Our History

Methodism in Thornton began about two centuries ago.

Since January 1809, Nanny Greenwood had held Methodist class meetings and prayer meetings in her humble thatched cottage, which stood next to Thornton's landmark windmill.
By the Summer of 1811 there were 17 Methodists in Thornton, and they had clearly outgrown Nanny Greenwood's cottage. So a piece of land was bought for the erection of a simple preaching house. The chapel was erected in 1812, on what was then called Ramper Road (now Victoria Road East). This was the first Methodist chapel on the Fylde and cost £150 to build.
For 80 years, this humble, whitewashed chapel served the Wesleyan Methodists. For most of this early period there were certainly no musical instruments available, so Methodist hymn singing was unaccompanied. Furthermore, in winter, members of the congregation took lanterns with them because the roads were so treacherous.
 In 1878 the foundation stones were laid for a further chapel in Thornton for the Primitive Methodists, at a cost of £250. There were now two chapels in Thornton and the day’s celebrations concluded with a tea and meeting in the Wesleyan Chapel. It was stated that the Primitive Methodists were not opposed to the established church or the Wesleyans and indeed the use of the Wesleyan premises now showed the friendship which existed between the two societies.
The Primitive Methodist Chapel, Fleetwood Road, opened at 2.30 p.m. on Good Friday (11th April, 1879). The building could comfortably seat 150 persons.
At the turn of the century the need for further expansion for the Wesleyans was evident, the population having increased considerably. So, in 1903 a plot of land was secured for £387. It was about this time that Mrs. Janet Wignall, of Fleetwood, offered to build a church as a memorial to her late husband, the late Mr. John Wignall, J.P. The outcome of this gracious offer was that in May, 1905, Wignall Memorial Church was opened for worship.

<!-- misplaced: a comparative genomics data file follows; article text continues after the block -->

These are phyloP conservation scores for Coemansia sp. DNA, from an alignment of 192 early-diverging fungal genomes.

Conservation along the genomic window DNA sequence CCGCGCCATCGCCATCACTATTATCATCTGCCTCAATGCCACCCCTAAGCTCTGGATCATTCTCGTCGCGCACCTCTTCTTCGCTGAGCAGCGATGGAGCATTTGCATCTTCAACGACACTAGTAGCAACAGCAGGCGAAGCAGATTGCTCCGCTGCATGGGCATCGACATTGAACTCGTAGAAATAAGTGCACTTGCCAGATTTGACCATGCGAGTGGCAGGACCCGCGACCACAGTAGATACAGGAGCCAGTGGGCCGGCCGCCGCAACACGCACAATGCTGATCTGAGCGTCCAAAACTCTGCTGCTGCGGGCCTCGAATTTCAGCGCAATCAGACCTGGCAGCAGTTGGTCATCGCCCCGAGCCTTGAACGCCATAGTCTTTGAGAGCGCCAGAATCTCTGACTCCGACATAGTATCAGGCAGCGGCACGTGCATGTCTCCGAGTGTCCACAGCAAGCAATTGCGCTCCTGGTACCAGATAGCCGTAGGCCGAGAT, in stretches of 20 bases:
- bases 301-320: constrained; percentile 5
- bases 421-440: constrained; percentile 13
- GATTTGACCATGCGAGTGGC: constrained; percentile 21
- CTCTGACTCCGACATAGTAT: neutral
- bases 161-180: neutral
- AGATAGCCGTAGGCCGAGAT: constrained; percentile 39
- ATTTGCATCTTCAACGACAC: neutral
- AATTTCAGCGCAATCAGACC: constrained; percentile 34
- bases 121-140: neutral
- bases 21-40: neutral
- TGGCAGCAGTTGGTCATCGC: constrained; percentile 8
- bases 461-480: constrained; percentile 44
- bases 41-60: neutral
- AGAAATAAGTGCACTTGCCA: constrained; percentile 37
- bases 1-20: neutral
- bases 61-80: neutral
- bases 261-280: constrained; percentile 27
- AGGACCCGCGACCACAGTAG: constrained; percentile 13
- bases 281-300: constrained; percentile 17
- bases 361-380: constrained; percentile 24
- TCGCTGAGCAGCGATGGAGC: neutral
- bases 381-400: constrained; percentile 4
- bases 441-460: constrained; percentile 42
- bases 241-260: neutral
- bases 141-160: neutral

Similarly the Primitive Methodists too began to flourish with increased congregations, and a larger number of Sunday School Scholars. In 1904 they built a new chapel at a cost of £1,000.
In September 1932 the three main branches of British Methodism (Wesleyan, Primitive and United) joined to form The Methodist Church of Great Britain. As a result, the ex-Wesleyans of Wignall Memorial and the ex-Primitives of Fleetwood Road were united and became part of a new Fleetwood Circuit with one minister generally having charge of both chapels, although this has not always been the case. The chapels continued to function independently of each other with separate church councils until 2007 when the two joined forces to form Thornton Methodist Church, “one-church-with-two-chapels” and began working together towards sharing a single place of worship.
July 2008 saw the two congregations commence worshiping together and plans were made for the century-old Wignall Memorial Chapel to be redeveloped. On Sunday March 15th 2009 the final service at Fleetwood Road Chapel took place prior to the site being sold. Twelve months later the builders moved in to both chapels; Fleetwood Road Chapel being converted into offices whilst the interior of Wignall Memorial was adapted and improved to make it an accessible, modern, flexible, multi-purpose building which best serves both the wider community and the Church in the 21st Century.
The pictures in the gallery to the right were taken at our re-opening in January 2011.


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